Peter Osher, chief revenue officer of MoneyGram International does not see the Bitcoin Blockchain as having disrupted the global remittance industry. Traditional systems are still reliable because of regulatory and usability concerns confronting crypto-currencies. Meanwhile, the $US40 million worth of remittances the Digital Currency Group reported through its start-ups hardly matters considering that this is a$US600 billion marketplace.
According to Mr. Osher, the Bitcoin as well as other virtual currencies are controversial applications (Napster) that enables consumers to share music over the worldwide web without buying their own CD versions. Bitcoin is risky and offers minimal benefits for the operations of regulated entities. Traders whom opt for Bitcoin will only lose their banking relationships worldwide. MoneyGram continues to be fascinated by the virtual currency’s proof of concept since the technology is making an impact. The crypto-currency model is not changing as it remains at the back-end of financial systems that is full of ineptitude.
Cross-Border Commerce minus Go-Betweens
The CEO of MoneyGram International perceives the existing correspondent bank model as out of date. Besides, it leads to financial exclusion which is the insufficiency of baking services for people without any income or do not have sufficient earnings. Correspondent banks provide services for financial institutions whether equal or unequal. The correspondent bank makes possible wire transfers, perform business deals, accept deposits, and collect documents for other financial companies.
Broader utilization of “permissioned” Blockchain platforms is a more effective method for banks to integrate in cross-border trading which at this time is not viable. The Blockchain is different even as different Internet protocols are connected to come up with a general consumer platform. It is not likely to become open due to controls of all infrastructures. Is the Blockchain capable of providing benefits for its target market? At this time, paper currencies cannot be taken out of the formula because Blockchain is not capable of impacting consumers with regards to the conventional remittance business. MoneyGram is working with banks in moving data, ensuring finances and delivering value to people in terms of 120 physical currencies.
Mr. Osher recognizes the attempt of Bitcoin to merge exchange of data and values. Yet, the digital currency is not yet the proper solution for MoneyGram. Ripple Connect, which is a distributed ledger service that transcends borders, is an alternative. However, the network is not potent enough to create an impression. Ripple has no capacity to modify or affect the cost structure of MoneyGram. It does not make sense for a leading remittance company to deal with inadequacies of Blockchain.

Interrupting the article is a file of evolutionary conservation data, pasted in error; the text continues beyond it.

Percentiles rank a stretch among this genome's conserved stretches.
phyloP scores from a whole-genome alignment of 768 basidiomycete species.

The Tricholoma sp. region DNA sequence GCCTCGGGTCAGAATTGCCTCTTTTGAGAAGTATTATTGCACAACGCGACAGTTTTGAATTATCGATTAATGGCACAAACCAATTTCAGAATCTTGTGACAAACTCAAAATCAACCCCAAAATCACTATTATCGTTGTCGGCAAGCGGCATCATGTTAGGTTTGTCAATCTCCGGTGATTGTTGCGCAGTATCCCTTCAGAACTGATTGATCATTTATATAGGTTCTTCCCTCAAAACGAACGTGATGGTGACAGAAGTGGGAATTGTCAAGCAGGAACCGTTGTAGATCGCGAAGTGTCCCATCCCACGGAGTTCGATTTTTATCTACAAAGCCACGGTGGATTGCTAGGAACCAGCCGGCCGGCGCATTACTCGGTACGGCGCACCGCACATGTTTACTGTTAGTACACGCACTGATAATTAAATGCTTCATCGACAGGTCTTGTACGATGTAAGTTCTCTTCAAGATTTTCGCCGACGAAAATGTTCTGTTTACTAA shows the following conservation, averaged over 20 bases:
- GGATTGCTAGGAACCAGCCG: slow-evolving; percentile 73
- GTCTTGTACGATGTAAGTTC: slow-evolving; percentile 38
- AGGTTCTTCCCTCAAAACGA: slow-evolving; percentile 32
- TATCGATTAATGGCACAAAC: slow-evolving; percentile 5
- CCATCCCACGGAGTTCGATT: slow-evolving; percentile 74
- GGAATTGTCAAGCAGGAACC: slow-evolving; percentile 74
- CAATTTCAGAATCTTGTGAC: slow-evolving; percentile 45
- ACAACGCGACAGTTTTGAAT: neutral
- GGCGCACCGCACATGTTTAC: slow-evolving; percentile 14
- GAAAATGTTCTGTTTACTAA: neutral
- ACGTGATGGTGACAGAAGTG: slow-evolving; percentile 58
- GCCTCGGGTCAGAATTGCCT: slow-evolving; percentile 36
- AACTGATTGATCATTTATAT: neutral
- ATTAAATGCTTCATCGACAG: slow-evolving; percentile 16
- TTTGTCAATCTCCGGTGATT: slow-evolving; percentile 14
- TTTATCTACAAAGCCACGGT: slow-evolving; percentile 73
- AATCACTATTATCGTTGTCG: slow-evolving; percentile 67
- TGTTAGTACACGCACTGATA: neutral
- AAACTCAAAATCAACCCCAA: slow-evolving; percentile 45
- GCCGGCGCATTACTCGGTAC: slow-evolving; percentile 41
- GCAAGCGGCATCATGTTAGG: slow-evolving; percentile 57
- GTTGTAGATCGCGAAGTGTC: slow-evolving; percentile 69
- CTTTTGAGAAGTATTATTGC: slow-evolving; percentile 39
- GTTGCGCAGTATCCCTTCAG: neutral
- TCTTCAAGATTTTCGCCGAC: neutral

He cited the case of Abra, the first digital currency peer-to-peer network that makes it possible for users to send or receive cash and pay for goods privately, immediately and safely with or without any bank accounts. This new player put up $US12 million for an Uber-like strategy in sending remittances. According to Mr. Osher, this is an ill-advised approach which tries to evade standard legislations by using apps to serve as money exchange outlets. It is very expensive and regulators will not likely permits mobile phone users to act as money tellers.
As an example, the MoneyGram CRO talked about the current developments in Russia where the Finance Ministry is working to prohibit the Bitcoin under a specific law relating to money alternative. There is also the case of Australia where banking institutions closed corporate accounts of industry companies.
The Bitcoin Blockchain remains a convoluted model unless it is connected to a legal currency or domestic mobile money system. It has no value whatsoever. There is no value to people without access to monetary services unless there is an environment where in this crypto-currency is accepted universally as dependable and accessible form of value. Yet, Bitcoin can help develop accessibility to economic services.
One is through remittances with an average of around 8.4 % worldwide. It is compelled mainly by the spin-off traditional distribution platforms and multi-bank payment chains such as MoneyGram and Western Union. Bitcoin Blockchain may be effective as a back-end system for transacting local currencies that will make users feel more comfortable with said technology. Use of the Bitcoin Blockchain provides more value buildup for remitting clients. At the same time, the value proposition can attract more customers and lead them away from the customary approaches to receiving and sending money.